Mike Skinner is an artist worth following. I first encountered his work whilst watching CD:UK many years ago. They showed the video for The Streets single “Let’s Push Things Forward” and I thought it was great. Then I heard a set by my favourite DJ, Laurent Garnier, and it opened with “Turn The Page”. After that I bought The Streets first album “Original Pirate Material”, and soon after that followed the brilliant concept album “A Grand Don’t Come For Free”.
Then I began to go out clubbing, DJing at parties and eventually running my own club night ( Edinburgh Dream Factory ). During that period I really didn’t have much interest in listening to whole albums, so the next two Streets albums passed me by. However by 2011, the year that the final Streets album “Computers And Blues” was released, my life had calmed down enough that I could start to absorb culture again. I really enjoyed the final album, especially the songs that featured Rob Harvey. So, I was glad that Mike Skinner’s next project was The D.O.T. – a group consisting of the pair.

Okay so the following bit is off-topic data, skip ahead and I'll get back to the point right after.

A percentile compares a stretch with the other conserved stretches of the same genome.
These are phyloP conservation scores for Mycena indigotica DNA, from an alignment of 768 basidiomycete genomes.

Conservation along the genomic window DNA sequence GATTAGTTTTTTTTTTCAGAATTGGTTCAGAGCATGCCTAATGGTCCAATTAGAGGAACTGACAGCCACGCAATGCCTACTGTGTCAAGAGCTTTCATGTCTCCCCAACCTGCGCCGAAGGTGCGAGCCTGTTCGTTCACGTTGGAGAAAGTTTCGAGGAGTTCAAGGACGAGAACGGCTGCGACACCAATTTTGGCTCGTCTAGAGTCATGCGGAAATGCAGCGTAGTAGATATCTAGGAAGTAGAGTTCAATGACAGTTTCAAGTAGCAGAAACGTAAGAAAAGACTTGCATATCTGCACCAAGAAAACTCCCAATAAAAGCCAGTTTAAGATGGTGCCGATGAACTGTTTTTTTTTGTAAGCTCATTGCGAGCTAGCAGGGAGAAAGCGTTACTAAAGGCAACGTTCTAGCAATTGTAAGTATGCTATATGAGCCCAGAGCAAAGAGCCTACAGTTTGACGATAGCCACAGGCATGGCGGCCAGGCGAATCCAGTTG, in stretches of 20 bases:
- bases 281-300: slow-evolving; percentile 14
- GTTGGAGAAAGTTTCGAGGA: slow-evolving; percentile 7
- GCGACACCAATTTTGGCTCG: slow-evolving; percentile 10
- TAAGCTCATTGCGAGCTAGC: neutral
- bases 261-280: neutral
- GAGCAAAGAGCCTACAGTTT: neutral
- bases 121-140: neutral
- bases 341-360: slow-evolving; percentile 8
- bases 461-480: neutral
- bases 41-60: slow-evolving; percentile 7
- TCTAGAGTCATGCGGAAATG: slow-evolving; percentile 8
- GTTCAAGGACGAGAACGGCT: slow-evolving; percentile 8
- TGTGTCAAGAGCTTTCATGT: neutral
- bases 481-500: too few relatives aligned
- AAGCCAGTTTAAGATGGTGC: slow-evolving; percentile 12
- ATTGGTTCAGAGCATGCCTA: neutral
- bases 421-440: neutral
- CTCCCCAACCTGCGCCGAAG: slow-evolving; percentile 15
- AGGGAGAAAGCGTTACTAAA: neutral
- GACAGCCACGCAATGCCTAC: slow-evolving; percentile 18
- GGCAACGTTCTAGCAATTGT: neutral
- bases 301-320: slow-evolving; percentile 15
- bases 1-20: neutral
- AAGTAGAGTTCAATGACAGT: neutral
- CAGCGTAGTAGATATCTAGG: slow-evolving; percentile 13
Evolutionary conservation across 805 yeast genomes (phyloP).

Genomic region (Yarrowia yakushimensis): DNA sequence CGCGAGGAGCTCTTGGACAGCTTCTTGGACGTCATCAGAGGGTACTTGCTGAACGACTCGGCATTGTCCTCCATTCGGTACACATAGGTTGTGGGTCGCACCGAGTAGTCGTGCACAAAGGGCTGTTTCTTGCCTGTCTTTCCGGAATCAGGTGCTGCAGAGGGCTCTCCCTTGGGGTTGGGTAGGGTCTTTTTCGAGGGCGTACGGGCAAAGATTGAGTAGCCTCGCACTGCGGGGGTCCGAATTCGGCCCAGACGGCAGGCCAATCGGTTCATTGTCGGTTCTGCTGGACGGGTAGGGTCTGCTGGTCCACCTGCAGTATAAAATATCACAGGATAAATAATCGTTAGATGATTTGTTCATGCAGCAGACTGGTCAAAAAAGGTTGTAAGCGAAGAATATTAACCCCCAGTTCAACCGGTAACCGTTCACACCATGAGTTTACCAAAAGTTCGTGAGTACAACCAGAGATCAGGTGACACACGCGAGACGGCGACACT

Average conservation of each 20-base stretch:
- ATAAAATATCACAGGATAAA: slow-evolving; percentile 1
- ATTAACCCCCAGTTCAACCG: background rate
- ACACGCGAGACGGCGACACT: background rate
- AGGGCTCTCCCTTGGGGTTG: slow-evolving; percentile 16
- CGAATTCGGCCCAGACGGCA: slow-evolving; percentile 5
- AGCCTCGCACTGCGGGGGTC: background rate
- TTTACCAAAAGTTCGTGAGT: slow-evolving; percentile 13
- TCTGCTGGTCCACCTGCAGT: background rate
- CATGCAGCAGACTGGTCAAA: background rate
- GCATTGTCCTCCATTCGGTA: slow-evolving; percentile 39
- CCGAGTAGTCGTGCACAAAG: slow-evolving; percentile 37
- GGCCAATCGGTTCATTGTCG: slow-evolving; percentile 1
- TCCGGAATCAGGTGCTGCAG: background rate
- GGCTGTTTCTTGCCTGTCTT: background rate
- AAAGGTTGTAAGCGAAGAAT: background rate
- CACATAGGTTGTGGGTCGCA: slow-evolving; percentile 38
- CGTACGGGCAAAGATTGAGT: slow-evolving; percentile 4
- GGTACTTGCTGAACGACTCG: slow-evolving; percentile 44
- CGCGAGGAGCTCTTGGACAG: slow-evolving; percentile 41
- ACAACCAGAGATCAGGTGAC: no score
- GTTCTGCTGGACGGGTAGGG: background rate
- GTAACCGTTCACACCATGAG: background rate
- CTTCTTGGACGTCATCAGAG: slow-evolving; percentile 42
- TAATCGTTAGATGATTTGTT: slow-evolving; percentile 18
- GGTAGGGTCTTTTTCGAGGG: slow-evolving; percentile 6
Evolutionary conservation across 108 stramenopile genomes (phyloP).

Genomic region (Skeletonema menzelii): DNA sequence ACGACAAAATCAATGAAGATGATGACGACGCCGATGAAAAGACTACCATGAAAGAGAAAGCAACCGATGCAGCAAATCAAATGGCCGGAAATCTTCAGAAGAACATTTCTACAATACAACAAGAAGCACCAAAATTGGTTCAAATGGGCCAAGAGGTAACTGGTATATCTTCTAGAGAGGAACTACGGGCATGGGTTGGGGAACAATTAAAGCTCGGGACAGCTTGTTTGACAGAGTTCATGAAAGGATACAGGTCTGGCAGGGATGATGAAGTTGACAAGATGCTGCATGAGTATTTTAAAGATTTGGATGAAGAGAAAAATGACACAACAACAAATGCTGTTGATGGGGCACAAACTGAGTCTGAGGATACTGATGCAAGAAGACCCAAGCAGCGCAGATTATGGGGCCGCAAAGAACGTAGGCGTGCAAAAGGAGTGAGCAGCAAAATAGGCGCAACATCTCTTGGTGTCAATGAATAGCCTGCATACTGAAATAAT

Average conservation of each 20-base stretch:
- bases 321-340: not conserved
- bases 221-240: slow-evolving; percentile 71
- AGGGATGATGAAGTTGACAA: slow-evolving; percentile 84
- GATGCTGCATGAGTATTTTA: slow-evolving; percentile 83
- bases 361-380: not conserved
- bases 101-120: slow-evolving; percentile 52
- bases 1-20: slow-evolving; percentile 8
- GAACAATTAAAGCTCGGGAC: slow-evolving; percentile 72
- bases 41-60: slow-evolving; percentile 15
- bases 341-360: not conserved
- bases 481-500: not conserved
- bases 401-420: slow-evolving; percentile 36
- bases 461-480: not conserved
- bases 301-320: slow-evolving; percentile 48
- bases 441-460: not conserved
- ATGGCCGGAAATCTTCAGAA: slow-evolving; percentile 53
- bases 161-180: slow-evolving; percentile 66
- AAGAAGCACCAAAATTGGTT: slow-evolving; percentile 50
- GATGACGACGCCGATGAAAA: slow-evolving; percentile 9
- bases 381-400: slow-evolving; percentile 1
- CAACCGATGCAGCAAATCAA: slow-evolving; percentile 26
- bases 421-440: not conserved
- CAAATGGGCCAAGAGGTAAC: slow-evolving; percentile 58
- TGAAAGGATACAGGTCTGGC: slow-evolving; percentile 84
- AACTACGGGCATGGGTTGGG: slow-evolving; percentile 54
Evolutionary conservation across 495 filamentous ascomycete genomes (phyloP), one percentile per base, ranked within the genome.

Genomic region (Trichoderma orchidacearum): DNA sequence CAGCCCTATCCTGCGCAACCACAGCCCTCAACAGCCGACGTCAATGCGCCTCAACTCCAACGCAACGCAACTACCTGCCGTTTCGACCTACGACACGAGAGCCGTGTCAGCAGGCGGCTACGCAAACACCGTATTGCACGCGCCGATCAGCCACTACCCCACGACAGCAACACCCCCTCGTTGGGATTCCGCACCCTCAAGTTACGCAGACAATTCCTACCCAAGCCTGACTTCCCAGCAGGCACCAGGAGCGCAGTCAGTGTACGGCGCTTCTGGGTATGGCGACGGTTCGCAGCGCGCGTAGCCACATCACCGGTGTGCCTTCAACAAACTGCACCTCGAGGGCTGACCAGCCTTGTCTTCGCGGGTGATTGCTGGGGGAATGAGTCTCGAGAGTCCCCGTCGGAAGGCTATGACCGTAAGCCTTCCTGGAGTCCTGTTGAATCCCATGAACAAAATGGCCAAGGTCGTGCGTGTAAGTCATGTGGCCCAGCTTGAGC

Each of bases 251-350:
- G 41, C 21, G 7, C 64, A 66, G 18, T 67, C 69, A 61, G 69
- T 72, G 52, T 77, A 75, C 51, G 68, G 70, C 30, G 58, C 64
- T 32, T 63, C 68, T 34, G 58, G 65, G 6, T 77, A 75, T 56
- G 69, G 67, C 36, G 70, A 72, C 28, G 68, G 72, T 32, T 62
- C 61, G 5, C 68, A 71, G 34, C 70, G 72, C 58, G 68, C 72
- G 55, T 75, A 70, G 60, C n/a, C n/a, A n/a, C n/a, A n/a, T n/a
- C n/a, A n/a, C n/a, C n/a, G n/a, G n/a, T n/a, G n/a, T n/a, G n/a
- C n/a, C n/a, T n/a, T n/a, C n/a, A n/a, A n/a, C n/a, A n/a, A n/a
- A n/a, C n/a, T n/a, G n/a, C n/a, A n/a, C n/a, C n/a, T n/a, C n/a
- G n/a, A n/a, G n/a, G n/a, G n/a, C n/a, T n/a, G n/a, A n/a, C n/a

I love books and learning. I also love The Streets song “On The Edge Of A Cliff” ( From the album “Everything Is Borrowed”, one of the albums that passed me by when it was released back in 2008 ). There are lots of books that pop up in the video for this song, and I went onto Amazon and bought the lot after I first watched it. They include books on body language, screen writing and writing better lyrics. Mike was being a great, modern, artist – he was sharing his influences.
I used to enjoy following Mike on Twitter, but these days the best way to keep up to date with his activities is by regularly stopping by his excellent website;
His book “The Story Of The Streets” is also a good read;
With lines like “Around here we say ‘birds’, not bitches” ( from “Let’s Push Things Forward” ) Mike proved that you didn’t have to sound American to leave a mark on the Urban landscape, and by exploring darker themes like the loss of his father ( on “Never Went To Church” ) he proved that tales of vulnerability can resonate harder than anything that your average, egotistical, rapper could offer.
The further into this life that I go, the more mysterious and pointless it seems. This is definitely not an easy ride. Therefore, it’s often important to remember the words of Winston Churchill – “If you’re going through hell, keep going.”.
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Until next time,
Stephen Michael Clarke